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but it is a privilege, which, the more the reasonable enough if we were men merely humble-minded and teachable Christian re- | actuated by human principles, but which ought flects upon, the more he will cherish as his | not to be made, and which it is dishonourable richest treasure ; and the more he will delight to the Holy Ghost to make, when Christians to meditate on it, as exhibiting the exceed are regarded in that light in which the text ing riches of the grace of God.
places them. The very greatness of the blessing, how I shall now devote the remainder of this ever, and the acknowledged mysteriousness discourse to illustrating this position in some of its character, may account for the fact, i particulars. that it is so little realised, and so little en- In the first place, then, let us observe the joyed by the generality of Christians. Even point on which the apostle adduces this doc. in the infant Church, during the time that trine in the passage before us. He is, as we the presence of the Holy Ghost was mani- have seen, blaming the Corinthians for their fested by supernatural gifts, by signs, and schism and divisions; and in order to shew wonders, and divers miracles, even then it the extent of their sin, he reminds them that seems that Christians might forget this their l the Spirit of God dwelt in them, obviously highest privilege. The interrogatory form intimating that the Holy Spirit dwells in of address adopted by the apostle in the Christians as the spiriT OF Union, to bind text conveys a severe reproach on the Co them together in one body, to bring them rinthians for forgetfulness of this great truth. to oneness of faith and practice, “till we all In the beginning of this chapter he reproves come in the unity of the faith, and of the them for their carnal mind, so that he was knowledge of the Son of God, unto a perfect compelled to address them, not as spiritual, man,-unto the measure of the stature of the but as carnal ; for, says he (ver. 3), “Whereas fulness of Christ ; that we henceforth be no there is among you, envying, and strife, and more children, tossed to and fro, and carried divisions, are ye not carnal, and walk as men? | about with every wind of doctrine, by the I wish to draw your especial attention to sleight of men and cunning craftiness, wherethis last expression : they are reproved for by they lie in wait to deceive; but, maintaining walking as men--or, literally, according to the truth in love, may grow up into him in man, nata ay IOWTOY---that is, as if they were all things, which is the head, even Christ." not in possession of more than human power Now, I am well aware, that to some it ap-as if they were mere men, with no more pears to be a most unreasonable position, than natural principles to guide them, and when we hold out unity of doctrine as the natural power to animate them. And were standard of Christian orthodoxy, and reprethey, then, more than men ? Yes, in one sent the differences existing amongst men most important sense they were. They were as culpable; it seems unreasonable, espemen inhabited and influenced by the Holy cially in this age styling itself liberal, to Ghost, uniting them to a risen Saviour, whence hold out an expectation, that all those who they were to derive a higher than any na- | confess God's holy name will ever “ agree tural life, a greater than any human strength. in the truth of his holy word.” The minds “Know ye not that ye are the temple of of men are so variously constituted, they God, and that the Spirit of God dwelleth in differ so much in natural temperament, in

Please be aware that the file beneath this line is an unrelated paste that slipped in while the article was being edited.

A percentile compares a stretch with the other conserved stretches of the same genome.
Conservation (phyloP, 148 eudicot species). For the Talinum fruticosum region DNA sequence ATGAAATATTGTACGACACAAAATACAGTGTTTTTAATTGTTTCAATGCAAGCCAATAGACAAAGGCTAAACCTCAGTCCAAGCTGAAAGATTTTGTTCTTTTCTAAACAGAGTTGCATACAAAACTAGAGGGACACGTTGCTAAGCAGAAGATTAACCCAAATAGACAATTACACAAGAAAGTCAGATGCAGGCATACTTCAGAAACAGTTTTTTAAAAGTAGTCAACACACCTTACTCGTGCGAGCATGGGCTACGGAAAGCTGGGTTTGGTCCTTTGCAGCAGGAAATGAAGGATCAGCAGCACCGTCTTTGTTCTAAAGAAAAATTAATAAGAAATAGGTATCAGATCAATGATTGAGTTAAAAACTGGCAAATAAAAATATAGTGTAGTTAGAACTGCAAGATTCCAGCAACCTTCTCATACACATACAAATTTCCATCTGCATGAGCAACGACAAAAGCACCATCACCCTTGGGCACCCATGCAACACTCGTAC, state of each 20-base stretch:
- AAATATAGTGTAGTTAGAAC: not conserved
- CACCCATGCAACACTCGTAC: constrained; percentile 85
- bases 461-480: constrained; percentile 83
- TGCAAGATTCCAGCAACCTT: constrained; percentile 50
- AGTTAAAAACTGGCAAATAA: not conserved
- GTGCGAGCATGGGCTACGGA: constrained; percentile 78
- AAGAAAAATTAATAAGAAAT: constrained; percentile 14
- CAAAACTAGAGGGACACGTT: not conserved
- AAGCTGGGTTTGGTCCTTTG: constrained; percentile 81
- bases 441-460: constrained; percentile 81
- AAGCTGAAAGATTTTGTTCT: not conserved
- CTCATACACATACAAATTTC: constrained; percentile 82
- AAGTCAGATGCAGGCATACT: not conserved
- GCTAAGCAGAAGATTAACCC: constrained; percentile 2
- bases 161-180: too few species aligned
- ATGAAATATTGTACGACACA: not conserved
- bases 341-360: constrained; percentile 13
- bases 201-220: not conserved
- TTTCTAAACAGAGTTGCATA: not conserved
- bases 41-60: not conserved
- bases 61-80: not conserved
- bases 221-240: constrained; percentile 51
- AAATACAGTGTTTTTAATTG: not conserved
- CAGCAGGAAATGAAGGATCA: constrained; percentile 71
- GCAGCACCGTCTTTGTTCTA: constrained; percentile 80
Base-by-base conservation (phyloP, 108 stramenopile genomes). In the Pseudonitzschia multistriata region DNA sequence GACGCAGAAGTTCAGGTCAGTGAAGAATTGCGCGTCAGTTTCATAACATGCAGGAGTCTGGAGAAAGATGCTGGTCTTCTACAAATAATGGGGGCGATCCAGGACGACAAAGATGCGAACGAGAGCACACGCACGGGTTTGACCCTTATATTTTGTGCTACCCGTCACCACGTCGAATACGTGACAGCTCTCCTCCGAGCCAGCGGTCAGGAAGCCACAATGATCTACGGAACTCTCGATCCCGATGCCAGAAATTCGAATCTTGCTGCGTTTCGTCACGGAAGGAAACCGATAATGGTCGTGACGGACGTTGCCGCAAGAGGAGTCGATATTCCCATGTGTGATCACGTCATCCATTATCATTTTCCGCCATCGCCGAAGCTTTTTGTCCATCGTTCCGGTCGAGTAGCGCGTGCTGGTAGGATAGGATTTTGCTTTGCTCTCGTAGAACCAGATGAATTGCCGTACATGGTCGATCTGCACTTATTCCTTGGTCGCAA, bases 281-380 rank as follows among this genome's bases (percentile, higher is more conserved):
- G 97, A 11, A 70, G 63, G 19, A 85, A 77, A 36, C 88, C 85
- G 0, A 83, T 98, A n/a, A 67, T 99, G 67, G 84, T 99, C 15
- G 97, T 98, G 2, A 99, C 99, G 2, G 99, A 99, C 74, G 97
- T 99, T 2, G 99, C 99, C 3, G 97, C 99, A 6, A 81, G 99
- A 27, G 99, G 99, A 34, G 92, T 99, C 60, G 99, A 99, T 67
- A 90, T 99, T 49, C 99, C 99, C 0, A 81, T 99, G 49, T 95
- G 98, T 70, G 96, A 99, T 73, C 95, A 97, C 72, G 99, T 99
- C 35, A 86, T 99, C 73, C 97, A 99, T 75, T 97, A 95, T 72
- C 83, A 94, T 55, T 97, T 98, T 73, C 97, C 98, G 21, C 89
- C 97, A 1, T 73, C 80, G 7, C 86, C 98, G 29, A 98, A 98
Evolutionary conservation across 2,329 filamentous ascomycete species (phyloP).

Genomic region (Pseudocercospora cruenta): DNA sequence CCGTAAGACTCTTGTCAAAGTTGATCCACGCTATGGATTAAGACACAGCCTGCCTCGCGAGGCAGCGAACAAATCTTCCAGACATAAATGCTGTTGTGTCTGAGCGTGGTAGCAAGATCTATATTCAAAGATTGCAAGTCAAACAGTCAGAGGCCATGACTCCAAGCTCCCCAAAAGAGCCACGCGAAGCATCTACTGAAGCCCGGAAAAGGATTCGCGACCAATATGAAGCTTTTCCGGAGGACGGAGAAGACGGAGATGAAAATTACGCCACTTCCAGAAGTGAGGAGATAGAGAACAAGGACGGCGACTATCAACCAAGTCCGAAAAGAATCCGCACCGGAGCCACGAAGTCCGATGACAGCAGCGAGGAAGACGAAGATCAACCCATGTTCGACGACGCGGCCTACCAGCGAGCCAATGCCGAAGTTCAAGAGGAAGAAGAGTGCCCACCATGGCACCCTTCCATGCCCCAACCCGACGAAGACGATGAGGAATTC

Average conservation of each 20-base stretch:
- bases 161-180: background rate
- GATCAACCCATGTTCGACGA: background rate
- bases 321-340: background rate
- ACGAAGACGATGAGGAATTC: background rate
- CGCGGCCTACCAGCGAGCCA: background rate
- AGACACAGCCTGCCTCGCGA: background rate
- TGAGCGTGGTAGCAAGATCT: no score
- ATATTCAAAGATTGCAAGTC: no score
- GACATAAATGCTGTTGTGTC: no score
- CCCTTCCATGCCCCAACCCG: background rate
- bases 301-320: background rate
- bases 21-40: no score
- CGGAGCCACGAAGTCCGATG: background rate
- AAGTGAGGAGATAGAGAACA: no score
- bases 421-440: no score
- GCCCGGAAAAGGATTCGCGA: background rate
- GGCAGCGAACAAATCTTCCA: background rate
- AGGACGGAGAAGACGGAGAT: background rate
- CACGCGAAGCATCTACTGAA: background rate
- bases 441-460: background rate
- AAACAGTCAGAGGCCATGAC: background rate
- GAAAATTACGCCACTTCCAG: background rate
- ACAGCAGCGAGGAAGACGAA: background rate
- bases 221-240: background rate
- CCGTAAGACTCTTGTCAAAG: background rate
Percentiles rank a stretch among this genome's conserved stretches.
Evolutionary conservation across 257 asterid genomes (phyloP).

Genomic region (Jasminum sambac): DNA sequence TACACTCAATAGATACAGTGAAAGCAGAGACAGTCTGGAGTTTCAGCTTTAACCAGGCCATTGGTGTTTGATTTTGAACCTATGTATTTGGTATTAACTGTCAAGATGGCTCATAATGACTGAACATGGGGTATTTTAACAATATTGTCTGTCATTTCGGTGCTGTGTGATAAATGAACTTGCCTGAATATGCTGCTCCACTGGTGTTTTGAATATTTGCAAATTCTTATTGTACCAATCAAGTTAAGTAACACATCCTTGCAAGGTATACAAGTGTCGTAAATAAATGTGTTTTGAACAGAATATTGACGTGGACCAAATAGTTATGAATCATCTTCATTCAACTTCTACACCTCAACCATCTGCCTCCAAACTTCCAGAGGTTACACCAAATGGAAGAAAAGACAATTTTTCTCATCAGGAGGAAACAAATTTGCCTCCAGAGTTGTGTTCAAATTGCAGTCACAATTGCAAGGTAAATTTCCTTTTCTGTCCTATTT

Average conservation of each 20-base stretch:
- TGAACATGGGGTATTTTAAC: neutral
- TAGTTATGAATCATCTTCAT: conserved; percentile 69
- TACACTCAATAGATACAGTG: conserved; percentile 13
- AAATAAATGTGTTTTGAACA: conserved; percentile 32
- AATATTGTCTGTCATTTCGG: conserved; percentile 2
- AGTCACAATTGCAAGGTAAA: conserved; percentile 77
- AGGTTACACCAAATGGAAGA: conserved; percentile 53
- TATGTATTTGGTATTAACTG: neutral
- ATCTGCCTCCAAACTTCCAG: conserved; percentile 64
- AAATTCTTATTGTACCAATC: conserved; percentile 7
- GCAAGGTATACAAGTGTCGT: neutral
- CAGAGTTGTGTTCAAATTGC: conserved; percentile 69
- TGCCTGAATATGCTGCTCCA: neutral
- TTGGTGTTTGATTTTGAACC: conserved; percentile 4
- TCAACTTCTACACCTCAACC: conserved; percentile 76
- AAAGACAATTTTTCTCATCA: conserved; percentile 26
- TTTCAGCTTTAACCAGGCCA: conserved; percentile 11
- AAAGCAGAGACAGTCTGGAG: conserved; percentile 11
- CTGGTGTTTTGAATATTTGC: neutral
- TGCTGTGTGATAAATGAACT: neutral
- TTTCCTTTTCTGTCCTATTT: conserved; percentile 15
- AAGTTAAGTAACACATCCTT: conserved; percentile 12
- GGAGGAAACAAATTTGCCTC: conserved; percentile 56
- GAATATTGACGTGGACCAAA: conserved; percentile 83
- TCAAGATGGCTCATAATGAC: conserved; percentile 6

cducation, in advantages of many kinds, that If, then, the Corinthian Christians had it were in vain to expect, and it is altogether need to be so reproved, and thus reminded fruitless to urge, a unity of faith and doctrine. of their high and exalted privileges, even in So long as men are men, it will be said, that age of the Church, how much more have they must and will differ. The most perwe need to watch against falling into the fect, the most comprehensive, the most judisame error--how much more likely that we cious exposition of the Divine will, must fail should fall into forgetfulness of this glorious to enlist all men in one confession, and bring privilege of the Christian Church, and should them to strive together for the faith of the walk as men, instead of living and endea Gospel. vouring to act under the conviction of our | This mode of arguing is 'unanswerable, being temples of the Holy Ghost? How much regarding man merely as man. It is, indeed, more are we in danger of lowering the stand- in vain to expect that either by any effort of ard of action, and the ground of expectation, their own minds, or by any persuasion adto the limited capacities of our mere human | dressed to them from others, men will eman. nature, instead of raising them to what ought cipate themselves from prejudice, and come to be the capacities of men inhabited and em- to agreement in that truth, which can only be powered by the Spirit of God? Thus we ascertained by a humble and diligent applidishonour this divine agent. We make alocation of the right means of knowledge, under lowances for our conduct, which would be the teaching of God's Holy Spirit. But then